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Weston bread factory rises to become Wonder Condos

Patricia Williams
Weston bread factory rises to become Wonder Condos
DIAMOND SCHMITT ARCHITECTS—The Wonder Condos development in Toronto’s Leslieville neighbourhood includes the adaptive reuse of the former Weston bread factory as well as new construction. Approximately 30,000 square feet of the original building will be retained. Seen above is a view from the project’s southeast corner. Demolition is underway on the site.

Graywood Developments and joint venture partner Alterra are poised to begin construction this summer on a condominium development that involves the adaptive reuse of a former Weston bread factory.

The Wonder Condos project at 462 Eastern Ave. in Toronto’s Leslieville neighbourhood is being undertaken by a team that includes Diamond Schmitt Architects.

Demolition is currently underway on the 1.54 acre site. Alterra is acting as construction manager.
Walton Chan, an associate in Diamond Schmitt, said approximately 30,000 square feet of the original 125,000-square-foot factory building is being retained. Included are two portions facing Eastern Avenue.

A two-storey portion on the building’s east side will have its facades retained, Chan said in an email. A four-storey portion on the west side will have parts of its facade and interior floors retained.
As part of the overall development, the four-storey retained structure will house “hard” lofts, defined as spaces involving conversion of a vintage factory or warehouse.

“The retention of the entire Eastern Avenue facade will ensure this landmark heritage building will remain a prominent building in the neighbourhood following its adaptive reuse,” Chan said.

The project also involves an estimated 230,000 square feet of new construction.

The project team includes structural engineers Entuitive, mechanical and electrical engineers MCW, interior designers TACT, landscape architects Alexander Budrevics and Associates, and heritage specialists GBCA Architects.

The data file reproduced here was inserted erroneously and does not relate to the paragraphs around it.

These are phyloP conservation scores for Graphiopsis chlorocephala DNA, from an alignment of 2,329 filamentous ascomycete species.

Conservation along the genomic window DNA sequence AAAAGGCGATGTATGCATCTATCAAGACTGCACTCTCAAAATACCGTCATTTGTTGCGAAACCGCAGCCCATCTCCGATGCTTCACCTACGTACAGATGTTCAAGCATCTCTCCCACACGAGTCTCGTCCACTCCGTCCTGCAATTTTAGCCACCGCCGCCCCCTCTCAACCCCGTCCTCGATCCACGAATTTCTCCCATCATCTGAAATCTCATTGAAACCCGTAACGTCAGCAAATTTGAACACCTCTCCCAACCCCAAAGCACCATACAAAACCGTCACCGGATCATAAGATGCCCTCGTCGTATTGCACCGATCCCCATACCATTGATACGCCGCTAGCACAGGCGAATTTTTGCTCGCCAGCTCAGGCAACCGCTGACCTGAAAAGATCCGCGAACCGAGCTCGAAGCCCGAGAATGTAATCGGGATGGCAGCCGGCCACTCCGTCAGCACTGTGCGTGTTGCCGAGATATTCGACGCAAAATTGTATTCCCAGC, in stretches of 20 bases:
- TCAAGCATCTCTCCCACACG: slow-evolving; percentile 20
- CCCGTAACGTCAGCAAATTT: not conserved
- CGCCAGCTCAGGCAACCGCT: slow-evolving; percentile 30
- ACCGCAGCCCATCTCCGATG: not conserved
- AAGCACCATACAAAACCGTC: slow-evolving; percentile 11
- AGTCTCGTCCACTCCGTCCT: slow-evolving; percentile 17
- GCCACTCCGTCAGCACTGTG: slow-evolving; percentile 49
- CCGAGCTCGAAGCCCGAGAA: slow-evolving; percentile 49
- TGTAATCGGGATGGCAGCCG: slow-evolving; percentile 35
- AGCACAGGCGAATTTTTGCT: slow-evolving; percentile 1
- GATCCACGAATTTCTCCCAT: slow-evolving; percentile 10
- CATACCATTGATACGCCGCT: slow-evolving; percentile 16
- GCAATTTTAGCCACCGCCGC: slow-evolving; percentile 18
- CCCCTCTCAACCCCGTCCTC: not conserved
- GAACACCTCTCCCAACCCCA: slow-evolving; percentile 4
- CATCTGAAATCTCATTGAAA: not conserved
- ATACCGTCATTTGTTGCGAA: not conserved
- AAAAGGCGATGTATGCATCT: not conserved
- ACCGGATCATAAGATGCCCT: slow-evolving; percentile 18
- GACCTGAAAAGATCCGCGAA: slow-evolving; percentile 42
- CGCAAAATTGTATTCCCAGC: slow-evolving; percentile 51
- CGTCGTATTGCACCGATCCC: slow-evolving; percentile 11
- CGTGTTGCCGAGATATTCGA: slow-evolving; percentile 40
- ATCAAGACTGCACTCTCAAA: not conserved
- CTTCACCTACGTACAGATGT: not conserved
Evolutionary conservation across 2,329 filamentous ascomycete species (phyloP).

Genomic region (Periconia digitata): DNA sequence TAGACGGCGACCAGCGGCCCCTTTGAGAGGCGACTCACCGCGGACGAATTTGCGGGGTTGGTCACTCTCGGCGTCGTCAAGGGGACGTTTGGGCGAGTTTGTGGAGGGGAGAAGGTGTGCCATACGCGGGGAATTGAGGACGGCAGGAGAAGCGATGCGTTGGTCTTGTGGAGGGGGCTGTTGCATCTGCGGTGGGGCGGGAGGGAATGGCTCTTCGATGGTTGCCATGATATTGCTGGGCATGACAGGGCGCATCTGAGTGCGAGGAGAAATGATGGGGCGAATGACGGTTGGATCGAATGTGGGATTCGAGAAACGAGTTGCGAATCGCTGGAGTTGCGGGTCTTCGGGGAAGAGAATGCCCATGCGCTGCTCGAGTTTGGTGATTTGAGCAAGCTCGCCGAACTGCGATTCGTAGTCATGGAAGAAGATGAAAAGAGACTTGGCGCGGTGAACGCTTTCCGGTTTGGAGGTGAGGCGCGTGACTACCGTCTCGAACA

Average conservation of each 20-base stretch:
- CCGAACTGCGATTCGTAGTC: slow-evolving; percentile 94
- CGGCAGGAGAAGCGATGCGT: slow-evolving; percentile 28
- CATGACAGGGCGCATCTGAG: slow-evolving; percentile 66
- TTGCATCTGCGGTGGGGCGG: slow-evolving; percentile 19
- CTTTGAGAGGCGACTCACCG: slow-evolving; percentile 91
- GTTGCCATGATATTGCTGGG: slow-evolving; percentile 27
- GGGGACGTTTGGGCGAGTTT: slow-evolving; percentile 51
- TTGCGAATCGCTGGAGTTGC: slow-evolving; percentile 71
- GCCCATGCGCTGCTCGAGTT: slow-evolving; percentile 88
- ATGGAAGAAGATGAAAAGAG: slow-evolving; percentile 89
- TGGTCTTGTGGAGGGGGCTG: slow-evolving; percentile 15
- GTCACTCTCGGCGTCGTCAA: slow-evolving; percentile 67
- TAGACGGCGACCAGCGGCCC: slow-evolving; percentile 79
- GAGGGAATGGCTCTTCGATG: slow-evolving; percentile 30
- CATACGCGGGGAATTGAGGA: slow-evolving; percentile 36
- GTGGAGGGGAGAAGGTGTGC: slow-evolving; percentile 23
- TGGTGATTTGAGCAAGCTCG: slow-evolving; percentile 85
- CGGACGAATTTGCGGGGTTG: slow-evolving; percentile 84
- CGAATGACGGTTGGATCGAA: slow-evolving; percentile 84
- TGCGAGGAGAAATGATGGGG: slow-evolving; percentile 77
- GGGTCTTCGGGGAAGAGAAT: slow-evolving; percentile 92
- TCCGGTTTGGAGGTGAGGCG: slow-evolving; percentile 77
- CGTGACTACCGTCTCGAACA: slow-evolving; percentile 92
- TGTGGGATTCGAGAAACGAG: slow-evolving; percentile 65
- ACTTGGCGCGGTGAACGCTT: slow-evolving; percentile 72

From an architectural perspective, Chan said the project presented certain challenges, among them:

  • Integrating the floors of the existing building with the different floor heights of the new building;
  • flood-proofing the building’s heritage facades given the site’s proximity to the Don River floodplain;
  • enlarging existing windows and regularizing their placement to suit residential use “while still maintaining quirky signs of the building’s original use;” and
  • improving the thermal comfort of the existing building for residential use in a way that ensures the integrity and long-term stability of the original brick walls.

Chan said consideration also had to be given to how the project’s new portion would complement the heritage building “in a respectful way that forges its own identity” as well as how the development could best be integrated into the surrounding low-rise residential context.

In approaching the project, Graywood, Alterra and the design team collaborated with the city’s Heritage Preservation Services, an agency that focuses on conservation of heritage resources.

Chan said “extensive efforts” were made as part of a conservation plan to document the exterior of the existing building and to ensure that brickwork patterns were reintroduced where rebuilding occurs.

He said salvaged original brick and clay parapet tiles will be used where necessary on the heritage facades; elsewhere, brick will be appropriately tinted.

The building is U-shaped with two wings framing a central courtyard. To complement the facade on Eastern Avenue, the wings on Logan Avenue and Booth Avenue are clad in red brick.

In terms of construction, Chan said potential challenges include shoring of the building’s facades and excavating below existing floors to accommodate a two-level parking garage.

Other challenges, he said, are enlarging existing window openings in the heritage facades and salvaging and reusing existing brick for repairs and rebuilt portions of those facades.

Diamond Schmitt was retained by Graywood Developments in 2016. The architectural firm’s list of adaptive reuse projects includes the Centre for Sustainable Cities in Toronto, formerly Don Valley Brick Works.

Graywood and Alterra are both based in Toronto.

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